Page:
As to the merits of the controversy, we hold that the provisions of Exclusion (f) above quoted applied to the property of the plaintiffs and that they cannot recover from the defendant.
The plaintiffs insist that the property was not being transported by the insured but was, in fact, being transported by the plaintiffs. They reason that since they were in Garda's automobile the property was in their possession and was being transported by them and not by Garda. We do not consider the nature of the plaintiffs' possession or right to possession of the property involved important. They may well have had certain aspects of possession with regard to the property. The fact remains, however, that these items of property were in the insured's automobile which was being operated by the insured. The insured controlled the movements of the automobile and likewise the movements of the plaintiffs' property therein. When the insured caused the automobile to move, the plaintiffs' property likewise moved. When he caused it to stop, the plaintiffs' property likewise stopped. The insured controlled the speed at which the property was moved from one place to another and the manner in which this was done; that is, either negligently, willfully or wantonly, or with due care. According to the allegations in plaintiffs' Pennsylvania cases, it was the manner in which these functions were performed by the insured that brought about the damage to the property. Under the terms of the exclusion, we find that the property was being transported by the insured.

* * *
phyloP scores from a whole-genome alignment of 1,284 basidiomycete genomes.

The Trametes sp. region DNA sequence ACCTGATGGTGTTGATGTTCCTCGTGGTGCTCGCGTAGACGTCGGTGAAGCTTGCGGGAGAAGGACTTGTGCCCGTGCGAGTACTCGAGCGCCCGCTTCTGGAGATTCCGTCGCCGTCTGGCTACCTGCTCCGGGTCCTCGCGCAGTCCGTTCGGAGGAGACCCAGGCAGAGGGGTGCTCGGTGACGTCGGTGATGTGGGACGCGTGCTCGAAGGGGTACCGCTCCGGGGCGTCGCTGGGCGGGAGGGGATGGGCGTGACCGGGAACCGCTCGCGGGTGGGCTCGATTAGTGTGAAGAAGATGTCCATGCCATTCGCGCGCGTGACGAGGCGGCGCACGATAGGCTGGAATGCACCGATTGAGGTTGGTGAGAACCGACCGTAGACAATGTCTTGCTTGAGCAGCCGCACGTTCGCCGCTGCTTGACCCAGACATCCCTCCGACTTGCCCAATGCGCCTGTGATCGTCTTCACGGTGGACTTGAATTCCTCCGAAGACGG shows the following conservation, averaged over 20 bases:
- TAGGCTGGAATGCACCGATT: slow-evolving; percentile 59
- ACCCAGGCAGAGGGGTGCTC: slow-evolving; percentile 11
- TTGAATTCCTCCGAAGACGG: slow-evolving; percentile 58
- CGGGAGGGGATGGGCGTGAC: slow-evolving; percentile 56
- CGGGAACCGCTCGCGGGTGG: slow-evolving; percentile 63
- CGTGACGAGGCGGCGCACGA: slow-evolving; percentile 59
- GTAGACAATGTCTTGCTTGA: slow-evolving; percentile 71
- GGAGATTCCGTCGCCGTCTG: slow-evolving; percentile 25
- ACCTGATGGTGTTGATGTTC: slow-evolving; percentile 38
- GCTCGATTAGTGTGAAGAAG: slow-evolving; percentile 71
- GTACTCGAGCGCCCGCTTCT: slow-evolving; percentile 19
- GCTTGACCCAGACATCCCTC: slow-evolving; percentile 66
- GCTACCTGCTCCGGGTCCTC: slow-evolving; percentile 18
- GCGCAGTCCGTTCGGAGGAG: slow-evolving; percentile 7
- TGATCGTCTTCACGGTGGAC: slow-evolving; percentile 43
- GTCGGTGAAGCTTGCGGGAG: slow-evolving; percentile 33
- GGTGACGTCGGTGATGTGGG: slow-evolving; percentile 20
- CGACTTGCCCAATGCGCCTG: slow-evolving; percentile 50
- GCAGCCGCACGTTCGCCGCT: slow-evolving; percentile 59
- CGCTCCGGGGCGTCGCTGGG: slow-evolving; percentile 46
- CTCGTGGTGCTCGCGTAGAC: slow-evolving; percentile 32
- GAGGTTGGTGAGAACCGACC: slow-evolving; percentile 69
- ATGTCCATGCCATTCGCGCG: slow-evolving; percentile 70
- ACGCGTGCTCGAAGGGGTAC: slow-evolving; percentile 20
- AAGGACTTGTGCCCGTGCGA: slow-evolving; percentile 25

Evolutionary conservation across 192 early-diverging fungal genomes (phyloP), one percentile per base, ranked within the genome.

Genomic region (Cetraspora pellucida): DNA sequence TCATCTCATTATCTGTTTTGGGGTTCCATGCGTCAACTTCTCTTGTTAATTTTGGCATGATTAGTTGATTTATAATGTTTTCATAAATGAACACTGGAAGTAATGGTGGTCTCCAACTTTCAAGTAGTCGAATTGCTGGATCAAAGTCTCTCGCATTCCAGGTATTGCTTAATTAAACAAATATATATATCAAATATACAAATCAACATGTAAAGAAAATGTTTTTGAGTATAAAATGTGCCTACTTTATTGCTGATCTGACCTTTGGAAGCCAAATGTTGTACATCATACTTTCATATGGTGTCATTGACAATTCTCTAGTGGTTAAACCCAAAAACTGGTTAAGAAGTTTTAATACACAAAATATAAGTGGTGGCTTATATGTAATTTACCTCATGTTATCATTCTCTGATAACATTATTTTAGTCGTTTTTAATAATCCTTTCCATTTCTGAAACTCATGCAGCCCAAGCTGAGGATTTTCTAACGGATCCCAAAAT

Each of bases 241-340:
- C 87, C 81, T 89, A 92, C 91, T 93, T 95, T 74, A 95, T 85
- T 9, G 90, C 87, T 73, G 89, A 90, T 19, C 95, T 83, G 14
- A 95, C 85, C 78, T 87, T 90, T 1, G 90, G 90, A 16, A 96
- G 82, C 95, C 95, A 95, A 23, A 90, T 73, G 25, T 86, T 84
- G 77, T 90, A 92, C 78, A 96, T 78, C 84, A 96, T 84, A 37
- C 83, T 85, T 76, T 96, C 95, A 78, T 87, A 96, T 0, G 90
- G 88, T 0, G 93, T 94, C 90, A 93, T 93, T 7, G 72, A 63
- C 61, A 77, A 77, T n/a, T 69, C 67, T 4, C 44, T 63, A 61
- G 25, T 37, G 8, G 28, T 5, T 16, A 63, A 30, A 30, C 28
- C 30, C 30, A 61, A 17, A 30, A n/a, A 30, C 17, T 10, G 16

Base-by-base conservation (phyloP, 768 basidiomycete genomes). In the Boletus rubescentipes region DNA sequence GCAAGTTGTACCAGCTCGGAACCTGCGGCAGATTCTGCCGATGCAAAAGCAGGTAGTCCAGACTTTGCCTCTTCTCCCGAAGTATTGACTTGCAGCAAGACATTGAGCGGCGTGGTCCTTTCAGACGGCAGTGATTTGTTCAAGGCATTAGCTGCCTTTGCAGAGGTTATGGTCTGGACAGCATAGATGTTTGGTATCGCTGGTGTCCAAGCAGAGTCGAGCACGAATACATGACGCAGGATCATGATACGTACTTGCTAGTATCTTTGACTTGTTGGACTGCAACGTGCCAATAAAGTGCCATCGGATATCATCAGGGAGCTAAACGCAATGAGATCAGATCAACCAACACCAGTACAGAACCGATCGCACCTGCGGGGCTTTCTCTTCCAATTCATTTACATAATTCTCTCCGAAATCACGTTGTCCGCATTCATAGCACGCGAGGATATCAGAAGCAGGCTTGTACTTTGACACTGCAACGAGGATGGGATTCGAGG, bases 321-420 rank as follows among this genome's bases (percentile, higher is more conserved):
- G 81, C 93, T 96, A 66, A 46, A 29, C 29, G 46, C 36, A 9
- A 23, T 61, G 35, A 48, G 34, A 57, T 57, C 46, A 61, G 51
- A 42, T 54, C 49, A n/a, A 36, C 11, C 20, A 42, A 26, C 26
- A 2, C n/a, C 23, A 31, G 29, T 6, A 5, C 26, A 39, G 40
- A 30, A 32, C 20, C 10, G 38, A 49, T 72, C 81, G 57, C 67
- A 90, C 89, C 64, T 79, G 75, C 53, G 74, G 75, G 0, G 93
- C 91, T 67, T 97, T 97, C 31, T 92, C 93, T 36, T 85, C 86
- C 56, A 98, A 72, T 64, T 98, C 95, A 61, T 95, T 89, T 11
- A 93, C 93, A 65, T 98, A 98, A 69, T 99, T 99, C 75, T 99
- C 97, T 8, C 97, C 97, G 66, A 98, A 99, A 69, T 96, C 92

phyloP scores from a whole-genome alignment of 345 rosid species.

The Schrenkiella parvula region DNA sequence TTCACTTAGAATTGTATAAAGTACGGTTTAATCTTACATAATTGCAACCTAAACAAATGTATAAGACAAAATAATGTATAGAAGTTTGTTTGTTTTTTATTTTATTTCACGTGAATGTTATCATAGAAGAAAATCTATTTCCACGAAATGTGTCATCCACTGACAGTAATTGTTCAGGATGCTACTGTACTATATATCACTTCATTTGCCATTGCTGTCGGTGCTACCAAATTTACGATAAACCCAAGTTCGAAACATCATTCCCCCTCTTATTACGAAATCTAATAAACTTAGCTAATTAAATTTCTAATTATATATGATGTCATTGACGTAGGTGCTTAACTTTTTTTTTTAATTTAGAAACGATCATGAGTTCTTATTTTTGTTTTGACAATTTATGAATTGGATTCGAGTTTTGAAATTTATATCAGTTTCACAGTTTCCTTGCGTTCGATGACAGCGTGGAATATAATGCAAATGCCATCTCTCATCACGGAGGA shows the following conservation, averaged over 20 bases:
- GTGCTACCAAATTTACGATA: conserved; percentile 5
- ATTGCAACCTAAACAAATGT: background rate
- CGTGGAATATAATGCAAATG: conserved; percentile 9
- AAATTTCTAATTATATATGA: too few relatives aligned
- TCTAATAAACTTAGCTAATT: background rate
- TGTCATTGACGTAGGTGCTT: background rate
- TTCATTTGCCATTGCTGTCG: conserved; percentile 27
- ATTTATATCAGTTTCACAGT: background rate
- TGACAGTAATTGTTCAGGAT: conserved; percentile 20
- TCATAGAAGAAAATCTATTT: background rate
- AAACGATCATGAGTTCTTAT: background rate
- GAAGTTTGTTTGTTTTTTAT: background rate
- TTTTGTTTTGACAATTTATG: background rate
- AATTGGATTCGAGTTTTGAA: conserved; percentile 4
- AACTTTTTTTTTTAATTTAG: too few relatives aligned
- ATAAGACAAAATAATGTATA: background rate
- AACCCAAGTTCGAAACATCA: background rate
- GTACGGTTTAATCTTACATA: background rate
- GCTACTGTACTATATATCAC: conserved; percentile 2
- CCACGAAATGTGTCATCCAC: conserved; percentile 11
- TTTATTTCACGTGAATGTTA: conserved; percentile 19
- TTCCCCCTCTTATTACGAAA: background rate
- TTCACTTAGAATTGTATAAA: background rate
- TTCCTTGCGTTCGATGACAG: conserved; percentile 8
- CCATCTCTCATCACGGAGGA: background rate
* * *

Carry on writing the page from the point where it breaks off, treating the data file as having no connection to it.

The nature of the musical instruments involved (a bass viol, a cello, and a violin) make it unnecessary for us to decide whether a small item of personal property of substantial value which is carried in a pocket or on the person of a passenger comes within the provisions of Exclusion (f). This decision is not to be construed as implying that the same is applicable to such a factual situation.